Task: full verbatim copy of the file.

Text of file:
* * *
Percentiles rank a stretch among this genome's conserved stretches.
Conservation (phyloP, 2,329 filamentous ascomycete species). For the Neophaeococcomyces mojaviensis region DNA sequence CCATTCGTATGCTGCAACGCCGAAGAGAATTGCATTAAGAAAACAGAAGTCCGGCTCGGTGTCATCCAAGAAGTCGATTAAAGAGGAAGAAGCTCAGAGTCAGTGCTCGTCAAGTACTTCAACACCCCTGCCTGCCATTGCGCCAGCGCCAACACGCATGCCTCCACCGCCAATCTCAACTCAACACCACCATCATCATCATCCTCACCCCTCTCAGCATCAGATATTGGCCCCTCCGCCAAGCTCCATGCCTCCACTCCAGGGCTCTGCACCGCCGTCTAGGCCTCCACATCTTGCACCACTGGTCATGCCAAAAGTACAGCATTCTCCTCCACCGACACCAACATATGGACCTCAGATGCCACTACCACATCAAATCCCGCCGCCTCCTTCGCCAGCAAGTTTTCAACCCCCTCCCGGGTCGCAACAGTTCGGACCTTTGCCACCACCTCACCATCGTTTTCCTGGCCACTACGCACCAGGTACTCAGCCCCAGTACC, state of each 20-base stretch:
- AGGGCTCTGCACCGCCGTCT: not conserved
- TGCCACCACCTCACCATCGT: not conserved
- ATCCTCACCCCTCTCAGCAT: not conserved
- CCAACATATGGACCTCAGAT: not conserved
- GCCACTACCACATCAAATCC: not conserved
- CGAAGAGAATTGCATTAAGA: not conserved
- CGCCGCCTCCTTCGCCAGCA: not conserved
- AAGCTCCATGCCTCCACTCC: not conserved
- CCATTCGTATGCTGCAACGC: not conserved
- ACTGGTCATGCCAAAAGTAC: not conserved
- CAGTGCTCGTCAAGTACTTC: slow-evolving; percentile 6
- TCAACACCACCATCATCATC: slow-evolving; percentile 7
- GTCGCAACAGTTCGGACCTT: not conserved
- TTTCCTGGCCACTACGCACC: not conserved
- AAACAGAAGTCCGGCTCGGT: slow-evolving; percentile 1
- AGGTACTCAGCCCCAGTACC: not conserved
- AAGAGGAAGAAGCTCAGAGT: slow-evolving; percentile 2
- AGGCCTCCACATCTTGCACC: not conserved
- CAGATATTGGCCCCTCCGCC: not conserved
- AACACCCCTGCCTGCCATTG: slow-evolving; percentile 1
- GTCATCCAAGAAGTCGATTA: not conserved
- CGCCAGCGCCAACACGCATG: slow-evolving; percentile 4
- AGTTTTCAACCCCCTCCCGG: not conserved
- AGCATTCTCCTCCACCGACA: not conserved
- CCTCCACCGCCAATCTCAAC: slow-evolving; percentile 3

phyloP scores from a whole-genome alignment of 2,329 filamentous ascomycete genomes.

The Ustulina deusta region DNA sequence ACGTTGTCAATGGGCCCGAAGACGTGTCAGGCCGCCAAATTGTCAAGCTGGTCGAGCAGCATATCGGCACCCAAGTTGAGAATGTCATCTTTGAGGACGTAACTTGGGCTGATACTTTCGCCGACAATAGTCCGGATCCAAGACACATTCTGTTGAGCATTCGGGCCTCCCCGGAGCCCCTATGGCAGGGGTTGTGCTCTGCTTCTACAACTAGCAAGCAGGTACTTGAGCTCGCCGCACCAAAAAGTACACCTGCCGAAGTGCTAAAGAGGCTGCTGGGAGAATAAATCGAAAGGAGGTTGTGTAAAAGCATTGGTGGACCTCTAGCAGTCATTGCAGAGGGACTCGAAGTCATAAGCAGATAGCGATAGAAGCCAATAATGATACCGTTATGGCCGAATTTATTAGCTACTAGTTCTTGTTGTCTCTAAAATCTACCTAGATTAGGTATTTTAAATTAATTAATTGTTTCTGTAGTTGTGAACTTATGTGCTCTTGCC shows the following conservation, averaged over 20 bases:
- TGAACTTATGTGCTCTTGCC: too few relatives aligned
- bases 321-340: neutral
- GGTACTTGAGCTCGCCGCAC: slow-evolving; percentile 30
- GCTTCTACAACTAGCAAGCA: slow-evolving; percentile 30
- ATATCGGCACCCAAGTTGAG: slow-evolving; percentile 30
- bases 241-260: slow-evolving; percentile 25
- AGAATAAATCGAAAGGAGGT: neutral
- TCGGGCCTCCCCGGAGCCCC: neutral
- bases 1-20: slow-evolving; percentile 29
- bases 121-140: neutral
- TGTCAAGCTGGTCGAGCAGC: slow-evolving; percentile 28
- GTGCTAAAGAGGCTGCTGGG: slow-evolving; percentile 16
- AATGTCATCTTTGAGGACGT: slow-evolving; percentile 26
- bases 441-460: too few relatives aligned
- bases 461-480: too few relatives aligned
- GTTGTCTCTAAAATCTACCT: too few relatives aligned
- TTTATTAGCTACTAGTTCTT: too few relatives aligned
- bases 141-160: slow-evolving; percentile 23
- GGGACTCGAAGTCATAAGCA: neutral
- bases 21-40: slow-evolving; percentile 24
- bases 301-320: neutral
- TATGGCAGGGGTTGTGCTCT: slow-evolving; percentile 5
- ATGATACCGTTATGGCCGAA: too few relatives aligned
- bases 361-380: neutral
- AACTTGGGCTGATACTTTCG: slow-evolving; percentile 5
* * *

Percentiles rank a stretch among this genome's conserved stretches.
Conservation (phyloP, 2,329 filamentous ascomycete species). For the Neophaeococcomyces mojaviensis region DNA sequence CCATTCGTATGCTGCAACGCCGAAGAGAATTGCATTAAGAAAACAGAAGTCCGGCTCGGTGTCATCCAAGAAGTCGATTAAAGAGGAAGAAGCTCAGAGTCAGTGCTCGTCAAGTACTTCAACACCCCTGCCTGCCATTGCGCCAGCGCCAACACGCATGCCTCCACCGCCAATCTCAACTCAACACCACCATCATCATCATCCTCACCCCTCTCAGCATCAGATATTGGCCCCTCCGCCAAGCTCCATGCCTCCACTCCAGGGCTCTGCACCGCCGTCTAGGCCTCCACATCTTGCACCACTGGTCATGCCAAAAGTACAGCATTCTCCTCCACCGACACCAACATATGGACCTCAGATGCCACTACCACATCAAATCCCGCCGCCTCCTTCGCCAGCAAGTTTTCAACCCCCTCCCGGGTCGCAACAGTTCGGACCTTTGCCACCACCTCACCATCGTTTTCCTGGCCACTACGCACCAGGTACTCAGCCCCAGTACC, state of each 20-base stretch:
- AGGGCTCTGCACCGCCGTCT: not conserved
- TGCCACCACCTCACCATCGT: not conserved
- ATCCTCACCCCTCTCAGCAT: not conserved
- CCAACATATGGACCTCAGAT: not conserved
- GCCACTACCACATCAAATCC: not conserved
- CGAAGAGAATTGCATTAAGA: not conserved
- CGCCGCCTCCTTCGCCAGCA: not conserved
- AAGCTCCATGCCTCCACTCC: not conserved
- CCATTCGTATGCTGCAACGC: not conserved
- ACTGGTCATGCCAAAAGTAC: not conserved
- CAGTGCTCGTCAAGTACTTC: slow-evolving; percentile 6
- TCAACACCACCATCATCATC: slow-evolving; percentile 7
- GTCGCAACAGTTCGGACCTT: not conserved
- TTTCCTGGCCACTACGCACC: not conserved
- AAACAGAAGTCCGGCTCGGT: slow-evolving; percentile 1
- AGGTACTCAGCCCCAGTACC: not conserved
- AAGAGGAAGAAGCTCAGAGT: slow-evolving; percentile 2
- AGGCCTCCACATCTTGCACC: not conserved
- CAGATATTGGCCCCTCCGCC: not conserved
- AACACCCCTGCCTGCCATTG: slow-evolving; percentile 1
- GTCATCCAAGAAGTCGATTA: not conserved
- CGCCAGCGCCAACACGCATG: slow-evolving; percentile 4
- AGTTTTCAACCCCCTCCCGG: not conserved
- AGCATTCTCCTCCACCGACA: not conserved
- CCTCCACCGCCAATCTCAAC: slow-evolving; percentile 3

phyloP scores from a whole-genome alignment of 2,329 filamentous ascomycete genomes.

The Ustulina deusta region DNA sequence ACGTTGTCAATGGGCCCGAAGACGTGTCAGGCCGCCAAATTGTCAAGCTGGTCGAGCAGCATATCGGCACCCAAGTTGAGAATGTCATCTTTGAGGACGTAACTTGGGCTGATACTTTCGCCGACAATAGTCCGGATCCAAGACACATTCTGTTGAGCATTCGGGCCTCCCCGGAGCCCCTATGGCAGGGGTTGTGCTCTGCTTCTACAACTAGCAAGCAGGTACTTGAGCTCGCCGCACCAAAAAGTACACCTGCCGAAGTGCTAAAGAGGCTGCTGGGAGAATAAATCGAAAGGAGGTTGTGTAAAAGCATTGGTGGACCTCTAGCAGTCATTGCAGAGGGACTCGAAGTCATAAGCAGATAGCGATAGAAGCCAATAATGATACCGTTATGGCCGAATTTATTAGCTACTAGTTCTTGTTGTCTCTAAAATCTACCTAGATTAGGTATTTTAAATTAATTAATTGTTTCTGTAGTTGTGAACTTATGTGCTCTTGCC shows the following conservation, averaged over 20 bases:
- TGAACTTATGTGCTCTTGCC: too few relatives aligned
- bases 321-340: neutral
- GGTACTTGAGCTCGCCGCAC: slow-evolving; percentile 30
- GCTTCTACAACTAGCAAGCA: slow-evolving; percentile 30
- ATATCGGCACCCAAGTTGAG: slow-evolving; percentile 30
- bases 241-260: slow-evolving; percentile 25
- AGAATAAATCGAAAGGAGGT: neutral
- TCGGGCCTCCCCGGAGCCCC: neutral
- bases 1-20: slow-evolving; percentile 29
- bases 121-140: neutral
- TGTCAAGCTGGTCGAGCAGC: slow-evolving; percentile 28
- GTGCTAAAGAGGCTGCTGGG: slow-evolving; percentile 16
- AATGTCATCTTTGAGGACGT: slow-evolving; percentile 26
- bases 441-460: too few relatives aligned
- bases 461-480: too few relatives aligned
- GTTGTCTCTAAAATCTACCT: too few relatives aligned
- TTTATTAGCTACTAGTTCTT: too few relatives aligned
- bases 141-160: slow-evolving; percentile 23
- GGGACTCGAAGTCATAAGCA: neutral
- bases 21-40: slow-evolving; percentile 24
- bases 301-320: neutral
- TATGGCAGGGGTTGTGCTCT: slow-evolving; percentile 5
- ATGATACCGTTATGGCCGAA: too few relatives aligned
- bases 361-380: neutral
- AACTTGGGCTGATACTTTCG: slow-evolving; percentile 5